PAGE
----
He had been chased. He had never been athletically inclined, and goblins were naturally quick on their feet. In his panic he had stumbled down an alleyway until he had reached the dead end. If he had been perceptive and had checked the road sign, he might have guessed where ‘Dead End’s Avenue’ might have got its name from and the inevitable predicament he would quickly find himself in. James had cackled, saying something about his father not being around to protect him this time.

So Billy had closed his eyes. Reached deep within himself for something strong and powerful. Something fierce that would be able to beat the goblins up, maybe even eat them! No one would miss them after all. He had glowed as his magic had been released.

There had been no lion, and both Billy Ballabriggs, and an innocent penguin, had spent the next four days in the hospital.

Now, he was sitting patiently outside the office of his father, face still bruised and purple, but functional. Several employees hurried past, each giving him a look of disapproval or disappointment, or it may well have been a pleasant glance? His eyes still barely opened.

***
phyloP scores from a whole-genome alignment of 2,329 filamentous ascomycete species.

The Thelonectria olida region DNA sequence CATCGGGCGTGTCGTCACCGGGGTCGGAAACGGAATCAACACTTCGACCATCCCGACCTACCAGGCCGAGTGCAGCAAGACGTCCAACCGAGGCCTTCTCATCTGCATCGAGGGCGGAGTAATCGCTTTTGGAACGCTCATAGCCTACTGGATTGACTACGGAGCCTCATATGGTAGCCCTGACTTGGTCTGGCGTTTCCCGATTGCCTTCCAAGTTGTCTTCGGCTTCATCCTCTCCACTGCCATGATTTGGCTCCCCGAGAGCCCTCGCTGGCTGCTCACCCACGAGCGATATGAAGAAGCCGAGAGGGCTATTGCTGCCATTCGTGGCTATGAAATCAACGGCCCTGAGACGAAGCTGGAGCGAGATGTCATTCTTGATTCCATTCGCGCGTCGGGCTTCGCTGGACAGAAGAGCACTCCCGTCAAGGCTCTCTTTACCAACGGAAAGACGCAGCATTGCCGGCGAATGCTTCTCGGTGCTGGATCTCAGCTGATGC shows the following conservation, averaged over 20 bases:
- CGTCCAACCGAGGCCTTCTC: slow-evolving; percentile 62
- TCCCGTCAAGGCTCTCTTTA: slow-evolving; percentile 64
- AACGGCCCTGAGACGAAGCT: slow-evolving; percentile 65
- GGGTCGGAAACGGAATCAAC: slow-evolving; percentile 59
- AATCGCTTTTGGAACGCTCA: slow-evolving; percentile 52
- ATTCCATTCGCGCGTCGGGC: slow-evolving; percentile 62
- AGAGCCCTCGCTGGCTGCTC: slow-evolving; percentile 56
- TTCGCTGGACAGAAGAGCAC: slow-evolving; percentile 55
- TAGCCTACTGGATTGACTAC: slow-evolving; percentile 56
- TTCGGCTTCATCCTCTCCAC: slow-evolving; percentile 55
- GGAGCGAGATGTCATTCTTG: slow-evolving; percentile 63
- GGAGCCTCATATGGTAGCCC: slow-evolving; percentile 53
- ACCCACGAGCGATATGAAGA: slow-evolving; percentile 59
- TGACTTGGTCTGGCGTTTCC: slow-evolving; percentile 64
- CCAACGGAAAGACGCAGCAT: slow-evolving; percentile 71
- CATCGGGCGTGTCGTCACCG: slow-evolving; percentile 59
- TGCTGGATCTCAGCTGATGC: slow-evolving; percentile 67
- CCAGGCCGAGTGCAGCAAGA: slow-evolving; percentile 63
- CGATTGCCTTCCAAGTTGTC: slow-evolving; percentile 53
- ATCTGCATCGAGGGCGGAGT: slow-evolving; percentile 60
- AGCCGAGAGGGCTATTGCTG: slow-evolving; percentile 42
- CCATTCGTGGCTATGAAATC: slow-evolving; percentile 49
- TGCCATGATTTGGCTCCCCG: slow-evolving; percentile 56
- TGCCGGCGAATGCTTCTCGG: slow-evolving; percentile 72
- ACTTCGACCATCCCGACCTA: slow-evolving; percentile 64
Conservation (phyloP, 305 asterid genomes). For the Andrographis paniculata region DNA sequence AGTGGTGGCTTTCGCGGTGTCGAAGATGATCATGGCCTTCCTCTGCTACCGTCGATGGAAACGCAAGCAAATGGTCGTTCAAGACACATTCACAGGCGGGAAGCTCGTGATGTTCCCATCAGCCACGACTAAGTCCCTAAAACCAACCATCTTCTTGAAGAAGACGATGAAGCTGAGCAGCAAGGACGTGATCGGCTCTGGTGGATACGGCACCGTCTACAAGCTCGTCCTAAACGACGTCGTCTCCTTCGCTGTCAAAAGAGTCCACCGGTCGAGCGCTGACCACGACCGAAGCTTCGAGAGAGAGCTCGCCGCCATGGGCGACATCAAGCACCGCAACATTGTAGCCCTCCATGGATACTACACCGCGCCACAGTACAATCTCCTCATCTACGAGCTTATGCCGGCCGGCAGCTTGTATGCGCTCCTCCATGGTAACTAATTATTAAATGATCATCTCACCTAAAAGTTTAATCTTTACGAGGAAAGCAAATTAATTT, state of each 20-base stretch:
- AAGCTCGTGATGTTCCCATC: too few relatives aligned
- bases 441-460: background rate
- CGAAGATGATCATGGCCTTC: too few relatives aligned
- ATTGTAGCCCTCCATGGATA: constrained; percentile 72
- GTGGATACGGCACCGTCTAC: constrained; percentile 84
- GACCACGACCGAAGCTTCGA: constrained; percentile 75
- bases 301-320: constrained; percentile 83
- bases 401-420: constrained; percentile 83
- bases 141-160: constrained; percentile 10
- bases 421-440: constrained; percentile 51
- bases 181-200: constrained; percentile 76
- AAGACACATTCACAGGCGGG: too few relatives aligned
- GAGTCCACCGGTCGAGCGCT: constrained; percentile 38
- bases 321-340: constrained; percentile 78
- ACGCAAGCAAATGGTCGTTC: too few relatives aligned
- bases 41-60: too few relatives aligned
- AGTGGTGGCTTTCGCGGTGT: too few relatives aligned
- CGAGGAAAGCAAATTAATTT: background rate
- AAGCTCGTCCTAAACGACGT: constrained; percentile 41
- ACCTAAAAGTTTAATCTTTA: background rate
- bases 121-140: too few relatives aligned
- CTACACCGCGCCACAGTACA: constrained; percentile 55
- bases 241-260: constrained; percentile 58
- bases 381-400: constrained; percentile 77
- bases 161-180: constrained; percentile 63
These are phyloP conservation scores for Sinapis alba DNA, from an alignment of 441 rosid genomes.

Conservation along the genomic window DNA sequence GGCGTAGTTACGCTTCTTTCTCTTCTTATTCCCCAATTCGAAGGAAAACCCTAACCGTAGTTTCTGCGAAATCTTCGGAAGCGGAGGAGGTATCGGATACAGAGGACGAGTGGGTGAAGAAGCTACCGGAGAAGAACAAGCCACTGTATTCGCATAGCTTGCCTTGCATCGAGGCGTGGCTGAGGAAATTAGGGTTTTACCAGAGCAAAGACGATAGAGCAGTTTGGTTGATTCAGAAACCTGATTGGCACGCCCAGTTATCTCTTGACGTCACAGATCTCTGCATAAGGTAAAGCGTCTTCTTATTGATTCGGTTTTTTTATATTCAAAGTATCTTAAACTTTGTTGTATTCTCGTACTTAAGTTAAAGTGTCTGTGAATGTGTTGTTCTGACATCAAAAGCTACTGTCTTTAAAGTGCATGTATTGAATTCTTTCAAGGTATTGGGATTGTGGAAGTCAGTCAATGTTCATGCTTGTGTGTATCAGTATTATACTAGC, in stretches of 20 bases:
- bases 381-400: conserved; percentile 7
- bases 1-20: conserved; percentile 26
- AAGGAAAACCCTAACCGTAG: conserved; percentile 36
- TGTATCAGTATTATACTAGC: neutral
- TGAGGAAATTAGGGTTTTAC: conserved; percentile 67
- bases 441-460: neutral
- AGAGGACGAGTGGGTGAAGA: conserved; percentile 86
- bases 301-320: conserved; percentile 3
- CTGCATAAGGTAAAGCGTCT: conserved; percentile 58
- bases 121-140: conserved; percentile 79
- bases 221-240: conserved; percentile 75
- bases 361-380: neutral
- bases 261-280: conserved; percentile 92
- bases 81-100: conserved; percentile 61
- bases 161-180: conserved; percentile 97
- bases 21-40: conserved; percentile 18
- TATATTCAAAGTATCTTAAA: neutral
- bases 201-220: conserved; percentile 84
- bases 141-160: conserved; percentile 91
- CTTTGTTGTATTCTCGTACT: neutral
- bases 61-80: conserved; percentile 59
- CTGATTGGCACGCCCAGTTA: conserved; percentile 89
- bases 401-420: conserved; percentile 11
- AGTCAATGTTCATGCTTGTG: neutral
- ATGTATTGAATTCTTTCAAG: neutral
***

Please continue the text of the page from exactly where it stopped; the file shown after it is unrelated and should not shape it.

The door to his father’s office opened and the blurry outline of Sandra appeared before him.

“He’ll see you now Billy.”

Billy winced as he got to his feet and limped into his father’s office, a place he had only been in once before. That time hadn’t been much fun either.

His father was sitting beside his desk, hands clasped. A quill was moving beside him. Billy kept his head down as he moved to sit opposite his father. He heard the door shut behind him, and all was silent, save for the scratching of the quill. When it finally stopped writing and lowered itself to the surface of the table, Reginald Ballabriggs began to speak.

“I just got off the phone with the penguin’s lawyer,” said Reginald. “He has decided that an out of court settlement will suffice. Two hundred herring and tickets to see Madonna.”

“That’s reasonable,” Billy croaked.